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27th February 2012

Jurassic roast

Sunday dinner needn’t be your standard farmyard bovine.

When I was scabby-kneed, snot-nosed 8-year old, I would wile away the hours in the garden playing the part of the queen raptor from Jurassic park, meticulously acting out her part in the infamous “clever girl” scene. However, despite my enthusiastic performance, I had one flaw as a carnivorous predator – I was vegetarian. This wasn’t by choice, my parents had forced their animal friendly diet upon me. Little did they know of the trauma it would cause me as I watched the Bernard Matthews turkey dinosaur adverts with a tear in my eye, knowing that I could never taste those mechanically-shaped forbidden fruits.

But now I am free to choose my own gastronomic destiny and am no longer bound the chains of a meat-free lifestyle, allowing me to eat turkey dinosaurs until I gorge myself to death. But, I am also no longer 8-years old and far more serious about my food. One cannot be satisfied by mere reptilian shaped poultry, instead my appetite demands a far more sophisticated combination of gourmet sauropod.

After taking a peek round Sainsbury’s and enquiring with the shop assistants, I concluded that I was probably not going to acquire any lizard meat. So instead I would have to create my own, taking the traditional Sunday roast and transforming it into a ferocious prehistoric beast using my state of the art genetics lab (see kitchen).

Practically, the limitations of cocktail sticks meant that, structurally, creating family-favourite therapods, such as Tyrannosaurus rex and Velociraptor, was out of the question. Instead I chose to recreate, in edible form, a member of the ceratopsia group (to which the well known Triceratops belongs), Mojoceratops, interestingly named by its discoverer as a joke after he had drunk a few too many beers.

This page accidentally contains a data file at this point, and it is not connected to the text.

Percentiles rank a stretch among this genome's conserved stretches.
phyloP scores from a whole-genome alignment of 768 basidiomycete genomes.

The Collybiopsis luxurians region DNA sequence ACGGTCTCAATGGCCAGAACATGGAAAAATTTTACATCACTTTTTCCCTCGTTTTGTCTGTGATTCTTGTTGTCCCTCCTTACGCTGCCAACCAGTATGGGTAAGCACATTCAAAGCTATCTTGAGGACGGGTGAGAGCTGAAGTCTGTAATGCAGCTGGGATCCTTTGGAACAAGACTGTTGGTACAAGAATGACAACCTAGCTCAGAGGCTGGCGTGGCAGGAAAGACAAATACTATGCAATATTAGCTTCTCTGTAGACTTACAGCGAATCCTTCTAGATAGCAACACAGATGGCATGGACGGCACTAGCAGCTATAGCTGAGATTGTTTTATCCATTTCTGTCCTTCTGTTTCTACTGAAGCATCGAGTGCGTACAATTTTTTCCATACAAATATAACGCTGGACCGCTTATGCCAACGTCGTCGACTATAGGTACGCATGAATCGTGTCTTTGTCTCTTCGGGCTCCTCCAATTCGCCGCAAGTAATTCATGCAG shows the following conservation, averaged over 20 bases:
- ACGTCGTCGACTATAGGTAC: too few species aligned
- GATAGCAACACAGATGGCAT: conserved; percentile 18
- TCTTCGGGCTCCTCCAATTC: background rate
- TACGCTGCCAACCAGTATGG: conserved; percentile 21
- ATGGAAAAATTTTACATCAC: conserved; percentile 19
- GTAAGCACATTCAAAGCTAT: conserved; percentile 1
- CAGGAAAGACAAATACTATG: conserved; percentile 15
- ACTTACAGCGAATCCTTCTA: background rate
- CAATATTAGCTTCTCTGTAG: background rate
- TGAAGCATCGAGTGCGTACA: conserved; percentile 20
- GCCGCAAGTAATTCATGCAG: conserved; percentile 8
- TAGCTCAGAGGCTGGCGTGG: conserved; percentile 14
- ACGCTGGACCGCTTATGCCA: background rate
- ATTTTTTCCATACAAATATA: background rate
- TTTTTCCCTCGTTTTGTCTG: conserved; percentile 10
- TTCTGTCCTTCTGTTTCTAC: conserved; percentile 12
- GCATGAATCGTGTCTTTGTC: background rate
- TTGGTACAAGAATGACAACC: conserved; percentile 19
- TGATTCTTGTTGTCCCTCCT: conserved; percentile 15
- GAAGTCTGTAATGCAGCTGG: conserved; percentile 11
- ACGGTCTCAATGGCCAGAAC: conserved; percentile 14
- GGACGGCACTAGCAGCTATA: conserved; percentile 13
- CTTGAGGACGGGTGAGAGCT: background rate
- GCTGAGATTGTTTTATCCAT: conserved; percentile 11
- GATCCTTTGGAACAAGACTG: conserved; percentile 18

So, with a body of beef, legs of chicken, a chipolata tail and a bacon frill the my work was complete and the behemoth was ready to thunder through a foliage of broccoli and dwarf beans. Roaring from its greasy, pork-product mouth and gazing out at the now very, very late Cretaceous with its grape eyes.

Then, before it even had a chance to realize what was happening, it was attacked by a lurking predator. Its torso sliced to pieces, its limbs torn apart, its head decapitated; all served up with some crisp roast potatoes and velvety gravy. At long last, my childhood culinary fantasy had finally been lived out, at the completely appropriate age of 23.

Soon to be extinct


1.5 – 2.5 kg joint of beef
12 chipolata sausages
4 chicken drumsticks
8 rashers of bacon
2 grapes
2 black peppercorns
lots of cocktail sticks


Crank the oven to 180ºC. Lay the beef in a roasting tray and season with a good bit of salt and black pepper. Shove it in the oven on the top shelf, it’ll take 25 minutes per 500 grams and then another 25 minutes on top of that.

In the last hour of the beef cooking, place the bovine on a lower oven shelf and cover in foil. Turn up the oven to 220ºC. Place the drumsticks in a casserole dish, sprinkle with some chili powder and drizzle with oil. Put them on the top shelf and let the skin crisp up. Once its crisp enough turn it down to 180ºC and let it cook for the rest of the hour.

Following advice from Mr. Nigel Slater, sausages are best fried, slowly, this allows them to have a wonderfully sticky skin. Whilst cooking the sausages, throw some diced onions into the pan and fry until they become sweet crystals. You can then pour in the juices from the cooked beef and add boiling water and gravy powder, leaving the sausages to finish cooking in the meaty broth.

Bacon is best grilled, giving you the delightful marriage of crisp and tender – and it should always be smoked.

Putting it together
Skewer the bacon onto the cocktail sticks (of course watching your fingers), apply the cocktail sticks in a similar fashion with the legs. The head is the trickiest part and should really be left to cocktail stick experts Finally, stick on the grapes for eyes with a peppercorn pushed into each one for the pupil.

Lloyd Henning

Lloyd Henning

Lloyd Henning is columnist and web editor for The Mancunion. He was once an olive connoisseur, he now works towards one day creating the real Jurassic Park. You can follow him on twitter @lloydhenning

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